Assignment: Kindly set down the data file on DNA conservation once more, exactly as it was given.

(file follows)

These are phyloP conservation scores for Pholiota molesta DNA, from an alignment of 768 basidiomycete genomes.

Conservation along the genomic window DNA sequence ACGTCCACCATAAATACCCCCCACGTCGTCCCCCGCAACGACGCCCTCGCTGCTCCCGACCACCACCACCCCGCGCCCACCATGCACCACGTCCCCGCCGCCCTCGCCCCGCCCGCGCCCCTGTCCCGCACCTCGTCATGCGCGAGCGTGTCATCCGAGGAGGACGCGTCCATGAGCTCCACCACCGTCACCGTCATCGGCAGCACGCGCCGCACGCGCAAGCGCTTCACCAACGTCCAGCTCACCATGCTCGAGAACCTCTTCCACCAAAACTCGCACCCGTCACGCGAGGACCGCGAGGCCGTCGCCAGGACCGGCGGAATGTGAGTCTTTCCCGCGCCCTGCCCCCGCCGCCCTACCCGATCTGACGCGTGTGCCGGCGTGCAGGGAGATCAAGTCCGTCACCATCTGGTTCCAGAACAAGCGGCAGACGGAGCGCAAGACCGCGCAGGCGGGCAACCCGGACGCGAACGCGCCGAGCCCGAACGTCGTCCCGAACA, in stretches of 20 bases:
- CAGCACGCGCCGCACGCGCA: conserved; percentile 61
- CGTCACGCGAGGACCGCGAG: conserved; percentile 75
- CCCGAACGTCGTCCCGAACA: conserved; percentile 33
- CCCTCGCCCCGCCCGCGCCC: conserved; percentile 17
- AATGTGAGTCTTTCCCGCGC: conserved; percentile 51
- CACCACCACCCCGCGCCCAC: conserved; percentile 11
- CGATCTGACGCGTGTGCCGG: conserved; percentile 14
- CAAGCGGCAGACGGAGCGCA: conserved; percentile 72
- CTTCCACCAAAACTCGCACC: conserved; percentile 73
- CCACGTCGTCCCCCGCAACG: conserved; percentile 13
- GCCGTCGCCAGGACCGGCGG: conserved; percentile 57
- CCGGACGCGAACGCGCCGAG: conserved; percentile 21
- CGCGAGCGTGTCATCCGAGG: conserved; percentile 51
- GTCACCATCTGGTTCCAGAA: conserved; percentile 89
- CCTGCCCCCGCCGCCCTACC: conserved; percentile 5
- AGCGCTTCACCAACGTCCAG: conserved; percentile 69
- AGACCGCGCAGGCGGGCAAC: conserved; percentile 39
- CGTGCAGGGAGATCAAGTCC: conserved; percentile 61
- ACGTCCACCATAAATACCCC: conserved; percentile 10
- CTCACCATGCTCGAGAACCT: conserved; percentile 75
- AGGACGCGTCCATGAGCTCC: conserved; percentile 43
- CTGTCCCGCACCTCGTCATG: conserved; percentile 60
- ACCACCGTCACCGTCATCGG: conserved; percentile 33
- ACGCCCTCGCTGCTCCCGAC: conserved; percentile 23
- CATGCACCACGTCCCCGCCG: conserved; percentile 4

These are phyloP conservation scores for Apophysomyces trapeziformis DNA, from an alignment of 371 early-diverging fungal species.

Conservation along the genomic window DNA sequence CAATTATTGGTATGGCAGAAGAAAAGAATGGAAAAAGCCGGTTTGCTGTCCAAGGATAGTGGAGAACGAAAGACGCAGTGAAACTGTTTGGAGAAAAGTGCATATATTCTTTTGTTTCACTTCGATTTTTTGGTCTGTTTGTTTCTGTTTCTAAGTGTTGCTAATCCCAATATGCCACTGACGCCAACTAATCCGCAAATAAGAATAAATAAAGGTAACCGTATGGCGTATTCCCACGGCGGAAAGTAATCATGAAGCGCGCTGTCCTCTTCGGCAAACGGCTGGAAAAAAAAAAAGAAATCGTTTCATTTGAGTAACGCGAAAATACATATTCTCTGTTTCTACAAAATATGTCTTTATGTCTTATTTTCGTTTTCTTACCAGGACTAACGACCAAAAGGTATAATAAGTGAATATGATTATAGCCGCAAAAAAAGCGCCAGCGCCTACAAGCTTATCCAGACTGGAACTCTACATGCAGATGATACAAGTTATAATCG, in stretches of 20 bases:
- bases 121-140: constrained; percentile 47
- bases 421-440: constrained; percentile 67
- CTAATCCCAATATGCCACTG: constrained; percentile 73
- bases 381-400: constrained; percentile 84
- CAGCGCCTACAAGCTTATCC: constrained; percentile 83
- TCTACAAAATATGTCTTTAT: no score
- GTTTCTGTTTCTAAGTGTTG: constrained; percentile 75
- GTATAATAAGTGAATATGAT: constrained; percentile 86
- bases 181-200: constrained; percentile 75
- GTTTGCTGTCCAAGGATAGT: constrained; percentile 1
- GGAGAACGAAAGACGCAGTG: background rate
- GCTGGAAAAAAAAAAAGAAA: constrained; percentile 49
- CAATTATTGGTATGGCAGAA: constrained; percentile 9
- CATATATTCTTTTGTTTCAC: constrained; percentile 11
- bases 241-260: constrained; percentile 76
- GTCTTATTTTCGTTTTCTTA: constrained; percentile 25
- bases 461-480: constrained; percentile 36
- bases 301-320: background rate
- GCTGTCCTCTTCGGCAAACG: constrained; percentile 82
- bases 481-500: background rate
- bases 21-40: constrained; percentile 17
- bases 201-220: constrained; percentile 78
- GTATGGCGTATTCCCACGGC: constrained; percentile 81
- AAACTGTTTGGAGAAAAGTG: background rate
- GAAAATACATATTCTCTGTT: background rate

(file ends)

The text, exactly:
These are phyloP conservation scores for Pholiota molesta DNA, from an alignment of 768 basidiomycete genomes.

Conservation along the genomic window DNA sequence ACGTCCACCATAAATACCCCCCACGTCGTCCCCCGCAACGACGCCCTCGCTGCTCCCGACCACCACCACCCCGCGCCCACCATGCACCACGTCCCCGCCGCCCTCGCCCCGCCCGCGCCCCTGTCCCGCACCTCGTCATGCGCGAGCGTGTCATCCGAGGAGGACGCGTCCATGAGCTCCACCACCGTCACCGTCATCGGCAGCACGCGCCGCACGCGCAAGCGCTTCACCAACGTCCAGCTCACCATGCTCGAGAACCTCTTCCACCAAAACTCGCACCCGTCACGCGAGGACCGCGAGGCCGTCGCCAGGACCGGCGGAATGTGAGTCTTTCCCGCGCCCTGCCCCCGCCGCCCTACCCGATCTGACGCGTGTGCCGGCGTGCAGGGAGATCAAGTCCGTCACCATCTGGTTCCAGAACAAGCGGCAGACGGAGCGCAAGACCGCGCAGGCGGGCAACCCGGACGCGAACGCGCCGAGCCCGAACGTCGTCCCGAACA, in stretches of 20 bases:
- CAGCACGCGCCGCACGCGCA: conserved; percentile 61
- CGTCACGCGAGGACCGCGAG: conserved; percentile 75
- CCCGAACGTCGTCCCGAACA: conserved; percentile 33
- CCCTCGCCCCGCCCGCGCCC: conserved; percentile 17
- AATGTGAGTCTTTCCCGCGC: conserved; percentile 51
- CACCACCACCCCGCGCCCAC: conserved; percentile 11
- CGATCTGACGCGTGTGCCGG: conserved; percentile 14
- CAAGCGGCAGACGGAGCGCA: conserved; percentile 72
- CTTCCACCAAAACTCGCACC: conserved; percentile 73
- CCACGTCGTCCCCCGCAACG: conserved; percentile 13
- GCCGTCGCCAGGACCGGCGG: conserved; percentile 57
- CCGGACGCGAACGCGCCGAG: conserved; percentile 21
- CGCGAGCGTGTCATCCGAGG: conserved; percentile 51
- GTCACCATCTGGTTCCAGAA: conserved; percentile 89
- CCTGCCCCCGCCGCCCTACC: conserved; percentile 5
- AGCGCTTCACCAACGTCCAG: conserved; percentile 69
- AGACCGCGCAGGCGGGCAAC: conserved; percentile 39
- CGTGCAGGGAGATCAAGTCC: conserved; percentile 61
- ACGTCCACCATAAATACCCC: conserved; percentile 10
- CTCACCATGCTCGAGAACCT: conserved; percentile 75
- AGGACGCGTCCATGAGCTCC: conserved; percentile 43
- CTGTCCCGCACCTCGTCATG: conserved; percentile 60
- ACCACCGTCACCGTCATCGG: conserved; percentile 33
- ACGCCCTCGCTGCTCCCGAC: conserved; percentile 23
- CATGCACCACGTCCCCGCCG: conserved; percentile 4

These are phyloP conservation scores for Apophysomyces trapeziformis DNA, from an alignment of 371 early-diverging fungal species.

Conservation along the genomic window DNA sequence CAATTATTGGTATGGCAGAAGAAAAGAATGGAAAAAGCCGGTTTGCTGTCCAAGGATAGTGGAGAACGAAAGACGCAGTGAAACTGTTTGGAGAAAAGTGCATATATTCTTTTGTTTCACTTCGATTTTTTGGTCTGTTTGTTTCTGTTTCTAAGTGTTGCTAATCCCAATATGCCACTGACGCCAACTAATCCGCAAATAAGAATAAATAAAGGTAACCGTATGGCGTATTCCCACGGCGGAAAGTAATCATGAAGCGCGCTGTCCTCTTCGGCAAACGGCTGGAAAAAAAAAAAGAAATCGTTTCATTTGAGTAACGCGAAAATACATATTCTCTGTTTCTACAAAATATGTCTTTATGTCTTATTTTCGTTTTCTTACCAGGACTAACGACCAAAAGGTATAATAAGTGAATATGATTATAGCCGCAAAAAAAGCGCCAGCGCCTACAAGCTTATCCAGACTGGAACTCTACATGCAGATGATACAAGTTATAATCG, in stretches of 20 bases:
- bases 121-140: constrained; percentile 47
- bases 421-440: constrained; percentile 67
- CTAATCCCAATATGCCACTG: constrained; percentile 73
- bases 381-400: constrained; percentile 84
- CAGCGCCTACAAGCTTATCC: constrained; percentile 83
- TCTACAAAATATGTCTTTAT: no score
- GTTTCTGTTTCTAAGTGTTG: constrained; percentile 75
- GTATAATAAGTGAATATGAT: constrained; percentile 86
- bases 181-200: constrained; percentile 75
- GTTTGCTGTCCAAGGATAGT: constrained; percentile 1
- GGAGAACGAAAGACGCAGTG: background rate
- GCTGGAAAAAAAAAAAGAAA: constrained; percentile 49
- CAATTATTGGTATGGCAGAA: constrained; percentile 9
- CATATATTCTTTTGTTTCAC: constrained; percentile 11
- bases 241-260: constrained; percentile 76
- GTCTTATTTTCGTTTTCTTA: constrained; percentile 25
- bases 461-480: constrained; percentile 36
- bases 301-320: background rate
- GCTGTCCTCTTCGGCAAACG: constrained; percentile 82
- bases 481-500: background rate
- bases 21-40: constrained; percentile 17
- bases 201-220: constrained; percentile 78
- GTATGGCGTATTCCCACGGC: constrained; percentile 81
- AAACTGTTTGGAGAAAAGTG: background rate
- GAAAATACATATTCTCTGTT: background rate